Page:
Fox struggling, NBC succeeding with smaller ad loads

Fox Now
But both Fox and NBC are facing uphill battles as marketers struggle to accept the inflation of CPMs under the reduced ad load system. (Fox)

Fox is seeing mixed results in its efforts to sell reduced ad loads, while NBC is experiencing more success in its own work to cut down on ad breaks.

According to Ad Age, Fox is having a bit of trouble selling its “just a and z” or Jaz pods, which allow marketers to buy and air ad pods only at the beginning and end of programs. The network has been focusing on selling Jaz pods for its Sunday night animation lineup and thus far has reportedly only sold them for Oct. 14, Oct. 21 and Nov. 11.

The report says Fox’s issues stem from shifting sales strategies for the pods and from difficulties in getting the affiliates to move local ad breaks out of Sundays.

RELATED: Fox aims for 2 minutes of ad time per hour by 2020

In the meantime, NBC’s plan to reduce advertising time by selling 60-second spots for either the front or back of a prime-time show appears to be going more smoothly.

One big difference that the report points out is that NBC plans to extend its shows to fill in any time freed up by selling fewer ads. Fox intends to fill that space with branded content.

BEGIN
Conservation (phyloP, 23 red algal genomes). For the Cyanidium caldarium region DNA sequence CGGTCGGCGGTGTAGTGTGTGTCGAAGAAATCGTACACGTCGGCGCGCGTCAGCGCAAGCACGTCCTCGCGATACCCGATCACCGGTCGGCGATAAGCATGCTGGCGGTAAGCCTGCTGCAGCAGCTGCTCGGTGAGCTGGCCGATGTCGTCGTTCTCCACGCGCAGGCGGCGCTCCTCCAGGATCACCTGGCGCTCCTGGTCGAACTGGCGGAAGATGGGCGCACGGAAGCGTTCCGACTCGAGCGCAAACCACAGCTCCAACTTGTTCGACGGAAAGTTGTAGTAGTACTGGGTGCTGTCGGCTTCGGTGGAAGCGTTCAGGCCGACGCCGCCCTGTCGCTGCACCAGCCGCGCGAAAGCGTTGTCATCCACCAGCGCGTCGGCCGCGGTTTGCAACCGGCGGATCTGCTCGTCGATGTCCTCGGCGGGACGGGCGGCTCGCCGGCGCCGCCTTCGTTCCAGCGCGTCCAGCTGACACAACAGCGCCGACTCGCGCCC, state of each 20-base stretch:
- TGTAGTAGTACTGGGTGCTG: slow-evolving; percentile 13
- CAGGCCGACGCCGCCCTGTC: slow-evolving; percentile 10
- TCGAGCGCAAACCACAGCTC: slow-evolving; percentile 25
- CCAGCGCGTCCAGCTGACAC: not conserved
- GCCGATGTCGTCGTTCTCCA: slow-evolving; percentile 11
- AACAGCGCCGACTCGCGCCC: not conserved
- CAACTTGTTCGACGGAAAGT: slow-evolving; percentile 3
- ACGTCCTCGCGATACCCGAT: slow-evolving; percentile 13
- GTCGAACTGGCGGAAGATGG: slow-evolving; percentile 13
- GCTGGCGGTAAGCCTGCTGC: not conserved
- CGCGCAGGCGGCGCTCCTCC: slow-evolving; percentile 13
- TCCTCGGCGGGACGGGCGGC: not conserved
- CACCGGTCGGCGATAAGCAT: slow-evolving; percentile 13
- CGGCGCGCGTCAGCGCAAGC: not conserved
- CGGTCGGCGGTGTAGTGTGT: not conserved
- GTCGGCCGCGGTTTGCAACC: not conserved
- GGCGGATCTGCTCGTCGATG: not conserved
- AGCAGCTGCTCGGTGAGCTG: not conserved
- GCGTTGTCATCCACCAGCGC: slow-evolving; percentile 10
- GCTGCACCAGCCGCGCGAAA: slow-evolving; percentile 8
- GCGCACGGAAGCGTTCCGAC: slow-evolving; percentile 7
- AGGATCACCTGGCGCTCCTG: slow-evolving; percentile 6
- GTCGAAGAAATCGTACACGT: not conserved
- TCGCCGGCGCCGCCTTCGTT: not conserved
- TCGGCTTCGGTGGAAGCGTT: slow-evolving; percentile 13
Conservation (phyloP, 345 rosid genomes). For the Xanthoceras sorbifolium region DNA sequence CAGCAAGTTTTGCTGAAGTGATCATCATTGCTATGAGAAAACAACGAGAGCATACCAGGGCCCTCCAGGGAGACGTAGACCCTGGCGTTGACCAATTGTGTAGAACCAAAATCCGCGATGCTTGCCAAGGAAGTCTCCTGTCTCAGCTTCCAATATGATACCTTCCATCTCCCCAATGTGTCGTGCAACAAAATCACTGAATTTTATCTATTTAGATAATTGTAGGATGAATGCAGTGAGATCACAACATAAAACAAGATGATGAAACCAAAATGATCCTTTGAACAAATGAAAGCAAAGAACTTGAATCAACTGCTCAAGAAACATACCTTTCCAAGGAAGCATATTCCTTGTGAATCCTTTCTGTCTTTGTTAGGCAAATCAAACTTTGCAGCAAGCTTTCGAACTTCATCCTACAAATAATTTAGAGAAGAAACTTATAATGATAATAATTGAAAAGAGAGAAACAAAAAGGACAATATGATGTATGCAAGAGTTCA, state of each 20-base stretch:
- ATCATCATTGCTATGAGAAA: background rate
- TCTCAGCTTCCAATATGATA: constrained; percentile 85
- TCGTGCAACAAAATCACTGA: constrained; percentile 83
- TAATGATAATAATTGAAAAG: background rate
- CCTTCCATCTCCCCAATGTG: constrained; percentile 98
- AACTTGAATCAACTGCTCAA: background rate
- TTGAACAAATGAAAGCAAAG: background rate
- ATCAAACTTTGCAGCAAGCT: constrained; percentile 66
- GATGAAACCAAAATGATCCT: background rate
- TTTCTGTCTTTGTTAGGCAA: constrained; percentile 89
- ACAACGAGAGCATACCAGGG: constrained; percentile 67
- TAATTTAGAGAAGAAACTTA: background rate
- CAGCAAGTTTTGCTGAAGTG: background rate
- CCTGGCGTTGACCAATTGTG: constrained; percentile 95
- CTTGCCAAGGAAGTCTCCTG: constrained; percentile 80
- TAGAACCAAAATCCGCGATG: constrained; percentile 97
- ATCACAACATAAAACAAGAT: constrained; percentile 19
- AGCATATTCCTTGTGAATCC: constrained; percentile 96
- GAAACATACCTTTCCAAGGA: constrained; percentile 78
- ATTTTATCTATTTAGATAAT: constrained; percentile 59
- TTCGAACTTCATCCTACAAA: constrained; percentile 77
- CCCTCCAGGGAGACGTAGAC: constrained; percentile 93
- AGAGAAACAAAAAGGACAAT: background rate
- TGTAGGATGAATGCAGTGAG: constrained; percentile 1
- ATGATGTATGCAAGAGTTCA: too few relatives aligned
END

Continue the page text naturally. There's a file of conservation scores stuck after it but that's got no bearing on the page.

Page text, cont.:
But both Fox and NBC are facing uphill battles as marketers struggle to accept the inflation of CPMs under the reduced ad load system. According to the report, premiums are anywhere from 40% to 70%.

Fox has been experimenting with varying ad breaks structures and has been open about its desire to dramatically cut down the amount of ads that show during programs. Earlier this year, Fox confirmed its goal of cutting back to 2 minutes of commercials per hour by 2020.

RELATED: NBCUniversal to cut ad time during prime-time shows by 10%

In February, NBC announced plans to reduce ad time during its prime-time shows by 10% while cutting the number of ads in its commercial pods by 20%.

Linda Yaccarino, chairman of advertising and client partnerships for NBCU, said that with so many consumers now watching TV and video content on platforms that have either limited commercials or none at all, broadcast network “commercial overhaul was … inevitable.”

Suggested Articles

Alan Wolk, lead analyst and co-founder at TV[R]EV, looks at vMVPD subscriber growth and ViacomCBS' "House of Brands."

The U.S. satellite TV industry is crashing back down to earth.

HBO Max has scored its first distribution deal through a new agreement with Google’s YouTube TV.